The War Hits Home
Reflections of a family member of an Iraq-bound soldier
January 11, 2005
By Mary Shaw
My dear friend's nephew will soon ship out to Iraq. After seeing
her nephew during the Christmas holiday season, my friend shared
her thoughts with me regarding his impending deployment. Her powerful
words speak for themselves. With her permission, I am sharing her
sentiments below, in her own words. Her name is withheld to protect
her nephew's identity.
It is high time that America's chickenhawks wake up and see the
tears in the eyes of America's families. If this war is really as
necessary and as righteous as our president would have us believe,
why do we not see Jenna or Barbara Bush signing up for combat duty?
Will George W. never have to feel the pain of sending a loved one
off to battle?
Here is how war affects the millions of Americans who are not
as well connected as the folks in Washington:
Mary, I am writing this to you as it is helping me to deal with
My feelings on the Iraq war are as clear as water. I'm clear on
the fact that the nephew I have loved for 22 years is doing his
duty and faces the reality of his mortality by going to Iraq. He
is my brother's only son, and he has two sisters - one older and
one younger. He is an uncle of two little girls. He is my mother's
second grandson. I ask - why must he go to war?
I worry about his safety. I worry about how the war will affect
him later. I have a brother who went to Vietnam, and I have witnessed
the devastating effects that war can have on the life of a young
My nephew came to visit over the holidays, and I pray it wasn't
to say his last goodbye. He is young, intelligent, handsome, and
funny. He has not experienced much in life yet, and I can only hope
that he has a full life ahead of him in spite of going to war.
As I hugged him, crying, all I could see was that cute little
boy with big eyes and a warm heart. He was the record holder in
wins for his high school wrestling team. He was nicknamed "The Rock"
because of his athletic ability, striking good looks, and charismatic
personality. I watched him grow into a man, and I can't love him
more. He is an incredible person, too young and too loved to go
off to war.
He joined the Army after he completed his third year in college.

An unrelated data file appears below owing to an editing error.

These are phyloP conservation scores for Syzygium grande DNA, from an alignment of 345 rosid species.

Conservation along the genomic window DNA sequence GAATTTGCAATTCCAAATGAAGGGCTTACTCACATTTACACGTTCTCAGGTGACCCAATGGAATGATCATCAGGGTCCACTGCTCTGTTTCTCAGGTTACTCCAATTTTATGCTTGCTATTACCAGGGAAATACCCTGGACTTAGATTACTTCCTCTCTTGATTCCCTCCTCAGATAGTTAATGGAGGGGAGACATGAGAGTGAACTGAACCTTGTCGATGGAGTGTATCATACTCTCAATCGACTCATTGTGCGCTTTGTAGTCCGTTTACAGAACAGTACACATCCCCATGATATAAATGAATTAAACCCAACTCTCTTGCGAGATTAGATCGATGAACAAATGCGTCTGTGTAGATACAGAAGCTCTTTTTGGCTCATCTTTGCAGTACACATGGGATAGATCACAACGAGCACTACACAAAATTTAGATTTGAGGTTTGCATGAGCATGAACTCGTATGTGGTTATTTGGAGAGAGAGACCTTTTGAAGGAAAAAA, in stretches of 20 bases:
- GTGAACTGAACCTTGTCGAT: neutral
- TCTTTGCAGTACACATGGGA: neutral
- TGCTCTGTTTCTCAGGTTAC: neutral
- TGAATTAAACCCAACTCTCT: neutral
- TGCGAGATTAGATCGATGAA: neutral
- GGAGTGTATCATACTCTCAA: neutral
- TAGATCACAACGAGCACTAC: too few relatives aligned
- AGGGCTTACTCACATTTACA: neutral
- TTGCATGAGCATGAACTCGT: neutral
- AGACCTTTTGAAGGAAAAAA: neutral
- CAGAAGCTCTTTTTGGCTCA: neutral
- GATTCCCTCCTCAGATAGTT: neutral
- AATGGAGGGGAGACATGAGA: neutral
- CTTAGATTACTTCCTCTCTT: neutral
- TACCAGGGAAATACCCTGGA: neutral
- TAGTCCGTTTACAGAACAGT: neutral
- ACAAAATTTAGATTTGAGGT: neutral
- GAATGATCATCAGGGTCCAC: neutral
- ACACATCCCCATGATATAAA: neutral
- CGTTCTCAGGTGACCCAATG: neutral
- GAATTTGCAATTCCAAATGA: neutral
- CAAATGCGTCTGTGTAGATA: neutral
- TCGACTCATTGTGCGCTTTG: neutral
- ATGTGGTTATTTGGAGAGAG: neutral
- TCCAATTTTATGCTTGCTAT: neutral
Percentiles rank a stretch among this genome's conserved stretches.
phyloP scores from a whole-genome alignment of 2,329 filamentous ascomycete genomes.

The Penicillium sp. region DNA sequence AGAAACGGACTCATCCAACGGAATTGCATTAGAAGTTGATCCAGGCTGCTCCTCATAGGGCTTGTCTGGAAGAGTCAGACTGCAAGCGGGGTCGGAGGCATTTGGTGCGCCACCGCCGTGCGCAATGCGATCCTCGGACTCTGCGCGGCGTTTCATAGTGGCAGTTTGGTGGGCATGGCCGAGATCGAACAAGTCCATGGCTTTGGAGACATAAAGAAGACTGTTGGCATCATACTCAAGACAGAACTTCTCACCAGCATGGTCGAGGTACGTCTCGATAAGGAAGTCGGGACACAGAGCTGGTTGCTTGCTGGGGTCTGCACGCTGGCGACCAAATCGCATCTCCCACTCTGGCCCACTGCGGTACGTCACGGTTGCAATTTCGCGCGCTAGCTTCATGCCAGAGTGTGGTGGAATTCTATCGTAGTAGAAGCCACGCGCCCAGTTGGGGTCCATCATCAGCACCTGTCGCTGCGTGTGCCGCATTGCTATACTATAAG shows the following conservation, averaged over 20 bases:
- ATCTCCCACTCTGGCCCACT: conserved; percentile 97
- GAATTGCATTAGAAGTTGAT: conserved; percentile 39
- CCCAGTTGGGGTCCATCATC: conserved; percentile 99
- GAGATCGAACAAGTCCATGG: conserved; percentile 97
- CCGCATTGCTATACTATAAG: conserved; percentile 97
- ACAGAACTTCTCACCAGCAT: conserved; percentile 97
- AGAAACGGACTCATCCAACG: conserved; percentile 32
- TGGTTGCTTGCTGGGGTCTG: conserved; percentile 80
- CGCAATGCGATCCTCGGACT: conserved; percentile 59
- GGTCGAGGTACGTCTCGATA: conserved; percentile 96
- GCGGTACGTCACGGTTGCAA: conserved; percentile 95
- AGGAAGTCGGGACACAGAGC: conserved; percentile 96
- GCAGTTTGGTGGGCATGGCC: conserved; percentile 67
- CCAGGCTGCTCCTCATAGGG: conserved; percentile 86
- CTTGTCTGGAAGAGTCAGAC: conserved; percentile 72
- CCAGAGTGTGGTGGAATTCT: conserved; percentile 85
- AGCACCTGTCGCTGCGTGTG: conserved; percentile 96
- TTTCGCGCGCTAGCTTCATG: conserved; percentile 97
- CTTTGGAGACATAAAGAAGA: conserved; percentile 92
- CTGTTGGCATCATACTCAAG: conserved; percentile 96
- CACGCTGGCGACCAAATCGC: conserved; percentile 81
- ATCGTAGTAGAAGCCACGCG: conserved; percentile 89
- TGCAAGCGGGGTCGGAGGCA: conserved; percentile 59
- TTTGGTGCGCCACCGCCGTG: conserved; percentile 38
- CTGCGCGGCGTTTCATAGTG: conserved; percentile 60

He joined to help pay for the remainder of his college education
and for the promised sign-up bonus to pay off the $6,000 in tuition
bills he still had from his first three years in college. I don't
think he or my brother ever thought he would be shipped off to a
war, especially one that is wrong!
He doesn't believe in the war. He is going out of obligation.
He is afraid, but he doesn't want to abandon the image of being
"a man." His ability to follow through impresses me, even though
no one in my family believes in this war or in his going to serve
in it. I admire his desire to do what he is obligated to do.
He doesn't want to go. I offered to take him to Canada, or hide
him in my basement. I told him that I wanted to kidnap him. I told
him that I have good friends in low places, and that I would take
him to Canada myself. I told him that whatever he wants - I will
move heaven and earth to keep him here. Unfortunately, he didn't
take me up on any of my offers. Then I made one final offer: If
he needs armor or ANYTHING while over there, I will get it for him.
I made him promise to e-mail me and take pictures to send to us.
I want to know that he is safe every day; but I know he won't have
the time to contact us that often. I think that my family is going
to have many long nights ahead of us, and lots of worry. Missing
him for six months to a year is just not acceptable to me.
During our visit, he made us all laugh with tales of family and
friends. I hugged him as much as I could without being annoying.
I asked him if he could call home, and he joked that he would find
Osama bin Laden and ask him to borrow his cellular phone because
he has to call home. We laughed, but in my heart I thought, "Oh
my god! He is going off to the 'world without regard for life,'
and I may not see him for, well, you know. I gave him money for
Christmas, and cried in silence.
He watched CNN with us, and we heard the reports of 15 more marines
being killed. His cousin is a marine, and is there - in Falluja
- now, and my nephew said he hoped that his cousin is not one of
the latest casualties. I am proud of them both. I only wish I had
been able to sway my nephew into allowing me to change the course
of his life by trying to keep him safe and alive.
I'm sure my nephew is to us like every other soldier is to his
or her family. The way we went into this war was wrong, unprepared,
unplanned. The way we continue to fight the war is wrong, with no
plan for success. How can you win the war against terrorism if the
real, true enemy and chief terrorist is a country away? You end
up losing too many young men who have not even started to live.
My nephew better NOT become one of the over 1,500 and counting.
Mary Shaw is a Philadelphia-based writer and activist. Her
views on politics, human rights, and social justice issues have
appeared in numerous online forums and in newspapers and magazines
worldwide. E-mail firstname.lastname@example.org.